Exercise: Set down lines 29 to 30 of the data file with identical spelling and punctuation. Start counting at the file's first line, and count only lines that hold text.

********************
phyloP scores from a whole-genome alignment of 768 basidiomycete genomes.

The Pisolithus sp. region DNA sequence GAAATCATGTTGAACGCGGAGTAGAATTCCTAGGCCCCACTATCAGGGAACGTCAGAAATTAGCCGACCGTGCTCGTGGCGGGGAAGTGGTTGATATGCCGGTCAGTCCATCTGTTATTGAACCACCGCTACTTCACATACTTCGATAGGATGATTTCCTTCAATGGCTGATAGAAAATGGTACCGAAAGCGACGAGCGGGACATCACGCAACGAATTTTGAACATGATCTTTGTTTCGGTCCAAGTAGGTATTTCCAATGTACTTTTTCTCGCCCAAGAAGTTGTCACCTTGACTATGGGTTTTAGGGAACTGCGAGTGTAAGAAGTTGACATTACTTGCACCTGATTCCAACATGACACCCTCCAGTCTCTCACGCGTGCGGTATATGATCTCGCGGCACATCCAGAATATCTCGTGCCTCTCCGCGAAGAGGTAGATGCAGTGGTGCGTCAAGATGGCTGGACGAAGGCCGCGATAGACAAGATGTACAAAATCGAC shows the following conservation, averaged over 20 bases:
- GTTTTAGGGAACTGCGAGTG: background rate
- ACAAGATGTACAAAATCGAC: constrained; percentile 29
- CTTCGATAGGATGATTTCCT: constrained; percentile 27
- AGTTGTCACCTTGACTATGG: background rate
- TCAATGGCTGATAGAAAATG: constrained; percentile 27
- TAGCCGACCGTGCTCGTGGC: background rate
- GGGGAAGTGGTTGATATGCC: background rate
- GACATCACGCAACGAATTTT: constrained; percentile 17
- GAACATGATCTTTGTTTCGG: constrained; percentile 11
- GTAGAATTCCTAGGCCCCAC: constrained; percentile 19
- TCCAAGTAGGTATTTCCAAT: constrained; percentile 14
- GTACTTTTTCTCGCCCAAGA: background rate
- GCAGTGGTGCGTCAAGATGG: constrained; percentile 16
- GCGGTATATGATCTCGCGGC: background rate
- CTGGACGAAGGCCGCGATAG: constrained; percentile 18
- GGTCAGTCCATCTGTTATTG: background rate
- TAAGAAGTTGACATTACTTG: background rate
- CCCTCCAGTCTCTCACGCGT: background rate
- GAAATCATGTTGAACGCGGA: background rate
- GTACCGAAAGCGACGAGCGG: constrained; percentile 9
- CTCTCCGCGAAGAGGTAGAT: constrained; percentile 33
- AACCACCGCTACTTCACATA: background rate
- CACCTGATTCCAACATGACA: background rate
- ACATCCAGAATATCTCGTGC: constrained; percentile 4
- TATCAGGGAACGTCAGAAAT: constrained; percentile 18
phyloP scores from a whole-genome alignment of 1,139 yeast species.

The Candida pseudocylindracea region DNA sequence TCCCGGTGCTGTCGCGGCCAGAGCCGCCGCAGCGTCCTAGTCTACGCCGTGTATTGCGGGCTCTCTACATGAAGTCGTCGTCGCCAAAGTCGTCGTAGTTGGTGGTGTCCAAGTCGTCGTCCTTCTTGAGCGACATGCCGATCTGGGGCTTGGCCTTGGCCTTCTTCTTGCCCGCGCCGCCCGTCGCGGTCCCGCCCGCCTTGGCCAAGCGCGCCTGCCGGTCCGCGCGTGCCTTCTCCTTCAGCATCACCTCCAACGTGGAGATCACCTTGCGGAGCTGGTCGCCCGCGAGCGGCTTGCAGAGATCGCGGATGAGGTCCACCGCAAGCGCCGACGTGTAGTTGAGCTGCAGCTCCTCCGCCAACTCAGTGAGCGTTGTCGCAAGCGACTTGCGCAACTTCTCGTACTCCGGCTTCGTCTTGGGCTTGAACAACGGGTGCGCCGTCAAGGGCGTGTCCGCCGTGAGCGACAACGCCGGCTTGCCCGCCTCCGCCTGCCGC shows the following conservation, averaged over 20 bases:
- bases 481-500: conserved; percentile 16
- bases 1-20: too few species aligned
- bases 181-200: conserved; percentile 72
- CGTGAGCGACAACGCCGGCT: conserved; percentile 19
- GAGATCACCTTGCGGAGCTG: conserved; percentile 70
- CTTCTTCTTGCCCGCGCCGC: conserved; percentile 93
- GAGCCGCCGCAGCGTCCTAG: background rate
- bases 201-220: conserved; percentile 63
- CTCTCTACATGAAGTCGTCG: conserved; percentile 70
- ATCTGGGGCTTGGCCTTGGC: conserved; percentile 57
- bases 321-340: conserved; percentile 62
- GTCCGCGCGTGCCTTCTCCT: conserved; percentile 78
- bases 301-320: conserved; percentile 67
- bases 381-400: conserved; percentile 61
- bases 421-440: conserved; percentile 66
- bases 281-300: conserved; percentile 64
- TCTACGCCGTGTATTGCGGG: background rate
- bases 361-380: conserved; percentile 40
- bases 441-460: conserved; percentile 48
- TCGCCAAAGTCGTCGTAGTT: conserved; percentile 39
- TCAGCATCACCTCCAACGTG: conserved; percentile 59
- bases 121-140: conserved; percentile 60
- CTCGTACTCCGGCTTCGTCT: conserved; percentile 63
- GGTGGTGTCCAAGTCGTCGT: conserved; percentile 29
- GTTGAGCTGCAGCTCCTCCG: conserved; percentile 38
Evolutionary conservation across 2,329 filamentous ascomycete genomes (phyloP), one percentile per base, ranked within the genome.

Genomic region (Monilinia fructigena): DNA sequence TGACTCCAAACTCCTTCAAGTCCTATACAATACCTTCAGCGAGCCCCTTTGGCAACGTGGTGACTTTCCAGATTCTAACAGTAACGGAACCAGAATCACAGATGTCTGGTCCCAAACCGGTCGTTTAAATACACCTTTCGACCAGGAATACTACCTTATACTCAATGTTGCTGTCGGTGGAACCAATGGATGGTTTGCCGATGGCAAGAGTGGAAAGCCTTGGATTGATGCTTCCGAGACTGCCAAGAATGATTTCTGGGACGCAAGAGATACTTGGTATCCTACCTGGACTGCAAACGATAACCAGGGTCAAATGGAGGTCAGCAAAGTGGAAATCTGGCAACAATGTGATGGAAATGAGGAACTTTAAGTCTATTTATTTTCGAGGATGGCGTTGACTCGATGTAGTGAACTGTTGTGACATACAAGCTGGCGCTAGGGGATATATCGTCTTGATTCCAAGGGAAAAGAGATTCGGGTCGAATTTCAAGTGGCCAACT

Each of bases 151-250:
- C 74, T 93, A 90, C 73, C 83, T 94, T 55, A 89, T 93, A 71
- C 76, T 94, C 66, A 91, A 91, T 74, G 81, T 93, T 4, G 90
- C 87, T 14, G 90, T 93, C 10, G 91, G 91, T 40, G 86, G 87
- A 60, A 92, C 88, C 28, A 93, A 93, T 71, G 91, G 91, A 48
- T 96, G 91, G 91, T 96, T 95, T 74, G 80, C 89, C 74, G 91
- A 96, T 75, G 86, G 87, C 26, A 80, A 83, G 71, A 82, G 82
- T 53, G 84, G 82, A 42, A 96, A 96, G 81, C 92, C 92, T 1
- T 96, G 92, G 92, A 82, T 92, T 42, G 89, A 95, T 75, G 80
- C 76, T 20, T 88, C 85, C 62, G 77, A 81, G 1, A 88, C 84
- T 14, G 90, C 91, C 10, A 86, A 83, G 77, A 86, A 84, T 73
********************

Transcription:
The Candida pseudocylindracea region DNA sequence TCCCGGTGCTGTCGCGGCCAGAGCCGCCGCAGCGTCCTAGTCTACGCCGTGTATTGCGGGCTCTCTACATGAAGTCGTCGTCGCCAAAGTCGTCGTAGTTGGTGGTGTCCAAGTCGTCGTCCTTCTTGAGCGACATGCCGATCTGGGGCTTGGCCTTGGCCTTCTTCTTGCCCGCGCCGCCCGTCGCGGTCCCGCCCGCCTTGGCCAAGCGCGCCTGCCGGTCCGCGCGTGCCTTCTCCTTCAGCATCACCTCCAACGTGGAGATCACCTTGCGGAGCTGGTCGCCCGCGAGCGGCTTGCAGAGATCGCGGATGAGGTCCACCGCAAGCGCCGACGTGTAGTTGAGCTGCAGCTCCTCCGCCAACTCAGTGAGCGTTGTCGCAAGCGACTTGCGCAACTTCTCGTACTCCGGCTTCGTCTTGGGCTTGAACAACGGGTGCGCCGTCAAGGGCGTGTCCGCCGTGAGCGACAACGCCGGCTTGCCCGCCTCCGCCTGCCGC shows the following conservation, averaged over 20 bases:
- bases 481-500: conserved; percentile 16